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Use of Corridors to Support Bridge Management Strategies Focused in Resilient Transportation Networks

Transportation Networks are a fundamental part of cities, allowing the flow of goods and people that are indispensable for the proper functionality of communities. However, these systems are formed by bridges and roads that may experience damage during an earthquake. It is in that regard that policymakers allocate money to prevent significant disruptions in traffic. Given the limited availability of resources, it is essential to define optimal strategies to invest public resources. In this study, we propose the retrofitting of Corridors as a strategy that minimizes the effect of earthquakes on traffic disruption, indirectly allowing for a faster recovery of the network, that is, a more resilient system. We define a Corridor as a set of bridges that works together to deliver a transportation service. Intuitively, a Corridor is a segment of an important road or a highway. For instance, Figure 1a shows a segment of the transportation network of the city of San Jose, and Figure 1b shows corridors with different colors that point to some specific segments of the system. To detect a corridor, we use the Markov Clustering Algorithm. Once sets of Corridors are defined, we perform a two-step stochastic optimization to choose actions to manage the transportation network, which can be two: retrofitting the bridges in a corridor before the disruptive event or repairing the damaged bridges after an event. After proposing a set of bridges to retrofit, the evaluation of the policy comes from a probabilistic assessment of travel time increase for hazard-consistent seismic scenarios.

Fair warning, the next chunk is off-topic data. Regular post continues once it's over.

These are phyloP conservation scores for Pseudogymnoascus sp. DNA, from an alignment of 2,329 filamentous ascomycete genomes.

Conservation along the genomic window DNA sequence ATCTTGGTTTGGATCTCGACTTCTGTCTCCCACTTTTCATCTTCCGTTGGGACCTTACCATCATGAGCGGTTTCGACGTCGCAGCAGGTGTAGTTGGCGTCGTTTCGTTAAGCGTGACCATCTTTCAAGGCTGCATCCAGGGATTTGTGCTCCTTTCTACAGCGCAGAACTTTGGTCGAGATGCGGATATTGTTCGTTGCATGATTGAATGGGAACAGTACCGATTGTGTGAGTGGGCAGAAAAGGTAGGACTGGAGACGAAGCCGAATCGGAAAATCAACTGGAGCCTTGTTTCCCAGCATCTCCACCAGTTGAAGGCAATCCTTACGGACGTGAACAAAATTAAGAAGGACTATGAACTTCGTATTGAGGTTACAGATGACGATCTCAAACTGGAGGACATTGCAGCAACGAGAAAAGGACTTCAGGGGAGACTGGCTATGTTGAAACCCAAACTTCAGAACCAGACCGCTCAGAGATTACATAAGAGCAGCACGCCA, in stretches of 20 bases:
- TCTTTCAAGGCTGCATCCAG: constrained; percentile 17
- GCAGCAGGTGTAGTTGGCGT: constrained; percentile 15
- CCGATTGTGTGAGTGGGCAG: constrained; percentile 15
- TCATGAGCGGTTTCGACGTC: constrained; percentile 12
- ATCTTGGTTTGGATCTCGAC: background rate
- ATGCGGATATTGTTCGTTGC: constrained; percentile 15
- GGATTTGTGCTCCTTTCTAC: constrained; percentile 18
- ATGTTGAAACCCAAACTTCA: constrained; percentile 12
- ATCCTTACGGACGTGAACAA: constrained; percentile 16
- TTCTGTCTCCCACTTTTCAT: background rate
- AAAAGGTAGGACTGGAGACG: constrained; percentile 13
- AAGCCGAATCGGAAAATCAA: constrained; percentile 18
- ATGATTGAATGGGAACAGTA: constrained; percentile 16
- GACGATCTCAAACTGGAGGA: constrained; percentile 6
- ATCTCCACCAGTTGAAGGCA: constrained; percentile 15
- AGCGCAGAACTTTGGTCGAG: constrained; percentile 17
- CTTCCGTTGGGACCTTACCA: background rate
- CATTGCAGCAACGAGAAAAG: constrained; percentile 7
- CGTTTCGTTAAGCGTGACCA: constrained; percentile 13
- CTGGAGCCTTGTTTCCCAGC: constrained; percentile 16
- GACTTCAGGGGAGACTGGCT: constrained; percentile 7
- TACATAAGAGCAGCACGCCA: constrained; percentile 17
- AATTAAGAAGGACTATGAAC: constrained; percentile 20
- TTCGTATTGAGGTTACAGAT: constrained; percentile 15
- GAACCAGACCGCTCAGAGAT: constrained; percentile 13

Given that the retrofitting strategy is subject to the results of the clustering process, we also present different trends and guidelines of Corridors selection. As a conclusion of this study, we observe that the implementation of the Corridors Optimization approach in the San Francisco Bay Area yields better relative performance than other management approaches, such as considering bridges as individual entities or using graph centrality measures to rank them. Besides the improvement in performance, the use of corridors as a technique to select bridges to perform a seismic retrofit is closer to the current processes followed by decision-makers in transportation agencies.


Rodrigo Silva

Jack Baker